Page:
Cancer of the Uterus

Collected Works: Art

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Cancer of the Uterus

by Wangechi Mutu

View a still from the film

We see a face, distinguished by its plush lips and two melancholic eyes, positioned within a mass of black glitter. Horn-like organs sprout from the scalp, while the head is flanked by clumps of white fur. The human features seem to be lifted from a glossy fashion magazine, but the basis of the image is a medical diagram of a life-threatening illness. The figure staring forlornly out at us, as the title suggests, is a disturbing personification of cancer.

This artwork is one portrait of many by Wangechi Mutu on the same morbid theme, each of which seeks to depict what, for the artist, is a female condition. Women ‘carry the marks’ of their culture; anything that is ‘desired or despised’ is projected onto their bodies. The mutilations and tumours that recur throughout the series serve as a manifestation of gendered suffering and brutality. Patriarchal society, too, is understood as a devastating disease.

The use of collage gives the work a tactile sense of tangibility, as if inviting the viewer to reach out and touch its textured surface. Mutu’s application of glitter, a material associated with juvenile fun, is a somewhat incongruous choice to represent the decayed bodily matter. But it serves another, more allegorical, purpose: the dazzling material alludes to the illegal diamond trade in Africa. Whether jewels or skin, a striking sight hides a damaging malignance that rages beneath.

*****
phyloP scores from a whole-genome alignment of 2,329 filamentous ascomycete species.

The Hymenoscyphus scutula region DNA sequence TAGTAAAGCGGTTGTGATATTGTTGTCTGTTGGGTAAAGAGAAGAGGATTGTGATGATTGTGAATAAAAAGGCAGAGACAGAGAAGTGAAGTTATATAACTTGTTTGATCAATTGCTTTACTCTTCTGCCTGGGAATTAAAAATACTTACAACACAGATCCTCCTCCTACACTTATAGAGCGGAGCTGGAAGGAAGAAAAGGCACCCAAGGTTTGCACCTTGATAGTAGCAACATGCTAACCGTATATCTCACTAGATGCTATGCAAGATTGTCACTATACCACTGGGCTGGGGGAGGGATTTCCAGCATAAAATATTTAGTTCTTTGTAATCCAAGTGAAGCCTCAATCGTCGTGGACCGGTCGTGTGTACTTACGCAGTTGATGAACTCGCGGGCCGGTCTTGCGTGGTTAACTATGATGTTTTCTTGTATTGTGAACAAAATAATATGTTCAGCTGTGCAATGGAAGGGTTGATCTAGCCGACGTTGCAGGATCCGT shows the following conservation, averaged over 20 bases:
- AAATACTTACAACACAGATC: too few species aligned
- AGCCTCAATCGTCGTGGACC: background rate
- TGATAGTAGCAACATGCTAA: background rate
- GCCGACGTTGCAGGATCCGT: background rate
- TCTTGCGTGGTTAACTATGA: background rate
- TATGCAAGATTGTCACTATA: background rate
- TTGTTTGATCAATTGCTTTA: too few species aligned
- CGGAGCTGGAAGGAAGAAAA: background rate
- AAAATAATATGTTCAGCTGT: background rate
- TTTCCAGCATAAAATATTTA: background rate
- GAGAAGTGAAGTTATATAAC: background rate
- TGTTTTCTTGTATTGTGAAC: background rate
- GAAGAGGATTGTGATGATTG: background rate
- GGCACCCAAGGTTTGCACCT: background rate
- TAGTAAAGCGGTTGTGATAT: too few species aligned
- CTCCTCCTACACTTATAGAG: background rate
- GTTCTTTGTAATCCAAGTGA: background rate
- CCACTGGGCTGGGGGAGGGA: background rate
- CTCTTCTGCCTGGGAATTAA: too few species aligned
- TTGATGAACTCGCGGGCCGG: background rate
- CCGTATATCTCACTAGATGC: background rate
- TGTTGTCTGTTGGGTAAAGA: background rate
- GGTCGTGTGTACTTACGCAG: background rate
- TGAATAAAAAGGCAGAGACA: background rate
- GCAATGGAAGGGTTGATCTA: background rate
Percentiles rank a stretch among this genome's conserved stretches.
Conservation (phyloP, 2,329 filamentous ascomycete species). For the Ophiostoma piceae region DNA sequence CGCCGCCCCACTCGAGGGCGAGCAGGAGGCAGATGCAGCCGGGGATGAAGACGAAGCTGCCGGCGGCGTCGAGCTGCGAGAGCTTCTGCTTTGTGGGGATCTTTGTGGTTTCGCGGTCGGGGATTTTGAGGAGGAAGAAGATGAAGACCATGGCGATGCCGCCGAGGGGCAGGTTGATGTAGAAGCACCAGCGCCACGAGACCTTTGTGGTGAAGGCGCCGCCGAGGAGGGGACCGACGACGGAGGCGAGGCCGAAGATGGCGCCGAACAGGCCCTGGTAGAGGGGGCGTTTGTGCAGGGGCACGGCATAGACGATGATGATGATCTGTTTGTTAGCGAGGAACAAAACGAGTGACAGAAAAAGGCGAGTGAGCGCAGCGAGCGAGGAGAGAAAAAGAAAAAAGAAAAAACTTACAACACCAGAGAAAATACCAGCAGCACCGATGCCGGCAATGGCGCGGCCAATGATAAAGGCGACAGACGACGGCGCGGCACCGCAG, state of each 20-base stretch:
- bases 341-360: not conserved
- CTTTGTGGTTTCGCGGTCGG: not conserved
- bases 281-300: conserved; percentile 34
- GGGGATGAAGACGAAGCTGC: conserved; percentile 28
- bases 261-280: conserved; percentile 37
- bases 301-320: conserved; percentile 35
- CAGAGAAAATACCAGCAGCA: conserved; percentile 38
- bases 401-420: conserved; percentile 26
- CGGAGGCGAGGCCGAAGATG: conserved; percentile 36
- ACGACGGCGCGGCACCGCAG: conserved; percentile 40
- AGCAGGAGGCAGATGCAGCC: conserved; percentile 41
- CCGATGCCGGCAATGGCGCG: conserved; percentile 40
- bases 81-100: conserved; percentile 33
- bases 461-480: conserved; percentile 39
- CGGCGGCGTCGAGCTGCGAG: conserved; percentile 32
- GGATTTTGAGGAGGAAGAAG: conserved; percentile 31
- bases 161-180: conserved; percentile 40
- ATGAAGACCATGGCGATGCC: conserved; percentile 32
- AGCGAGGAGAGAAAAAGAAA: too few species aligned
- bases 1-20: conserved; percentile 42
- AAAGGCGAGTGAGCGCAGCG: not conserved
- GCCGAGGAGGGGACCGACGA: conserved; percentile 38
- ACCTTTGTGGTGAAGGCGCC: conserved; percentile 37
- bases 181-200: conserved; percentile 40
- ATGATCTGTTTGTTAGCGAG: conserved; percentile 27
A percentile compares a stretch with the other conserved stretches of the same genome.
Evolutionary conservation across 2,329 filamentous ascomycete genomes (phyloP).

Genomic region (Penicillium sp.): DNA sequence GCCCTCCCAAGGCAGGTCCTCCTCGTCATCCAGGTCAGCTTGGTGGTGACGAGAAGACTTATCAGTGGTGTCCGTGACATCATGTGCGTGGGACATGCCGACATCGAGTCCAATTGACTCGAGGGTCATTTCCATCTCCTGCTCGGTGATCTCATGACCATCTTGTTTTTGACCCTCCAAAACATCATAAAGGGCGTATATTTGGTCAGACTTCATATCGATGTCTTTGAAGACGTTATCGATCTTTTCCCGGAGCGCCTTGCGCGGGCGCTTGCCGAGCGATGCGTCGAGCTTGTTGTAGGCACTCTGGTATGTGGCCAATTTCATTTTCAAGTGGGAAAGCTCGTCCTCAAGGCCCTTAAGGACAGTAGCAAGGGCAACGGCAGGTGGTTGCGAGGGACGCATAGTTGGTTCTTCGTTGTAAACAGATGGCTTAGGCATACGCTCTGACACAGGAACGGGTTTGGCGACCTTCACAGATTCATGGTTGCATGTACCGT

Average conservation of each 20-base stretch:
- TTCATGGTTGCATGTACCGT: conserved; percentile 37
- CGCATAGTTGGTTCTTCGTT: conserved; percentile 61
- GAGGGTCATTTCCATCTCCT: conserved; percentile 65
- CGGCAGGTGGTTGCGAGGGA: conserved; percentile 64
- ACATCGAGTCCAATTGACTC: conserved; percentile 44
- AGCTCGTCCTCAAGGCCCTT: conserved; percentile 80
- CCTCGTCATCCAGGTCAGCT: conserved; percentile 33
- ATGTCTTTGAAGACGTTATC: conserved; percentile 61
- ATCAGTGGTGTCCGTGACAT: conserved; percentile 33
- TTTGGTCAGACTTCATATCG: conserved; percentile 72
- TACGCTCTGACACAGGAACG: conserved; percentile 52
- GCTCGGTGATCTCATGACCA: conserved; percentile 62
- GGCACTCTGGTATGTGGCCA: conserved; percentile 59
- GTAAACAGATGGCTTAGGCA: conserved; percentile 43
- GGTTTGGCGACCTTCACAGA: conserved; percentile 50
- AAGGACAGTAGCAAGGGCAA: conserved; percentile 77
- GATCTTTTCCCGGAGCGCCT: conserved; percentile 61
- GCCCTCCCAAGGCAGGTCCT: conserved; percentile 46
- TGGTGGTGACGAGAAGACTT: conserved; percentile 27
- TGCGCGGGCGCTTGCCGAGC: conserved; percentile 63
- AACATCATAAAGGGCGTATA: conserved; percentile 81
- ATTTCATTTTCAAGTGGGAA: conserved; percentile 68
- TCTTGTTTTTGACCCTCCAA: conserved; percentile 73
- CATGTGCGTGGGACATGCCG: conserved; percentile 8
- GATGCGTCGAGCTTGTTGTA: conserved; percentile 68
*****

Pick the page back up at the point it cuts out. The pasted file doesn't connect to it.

Here, the image encourages us to consider what light and dark have come to connote. The sparkling, jet-hued shimmer forms a stark contrast against the otherwise ivory head, drawing attention to the racial themes of the work, to the ‘exoticising and fearing of the black body’. An intimate and invasive study in identity politics, Cancer of the Uterus evokes the manifold ways in which a woman’s body, beautiful and dignified, can be marked by the ugly stain of violence.

Words by Sophia Martin-Pavlou

More to discover

Visit Wangechi Mutu’s website here. View more of her art on The Guardian, Saatchi Gallery, and Victoria Miro websites.

Deborah Willis has interviewed the artist for BOMB Magazine, as has Teju Cole for The Guardian. Chiwoniso Kaitano has written about Mutu’s Afrofuturism, again for The Guardian.

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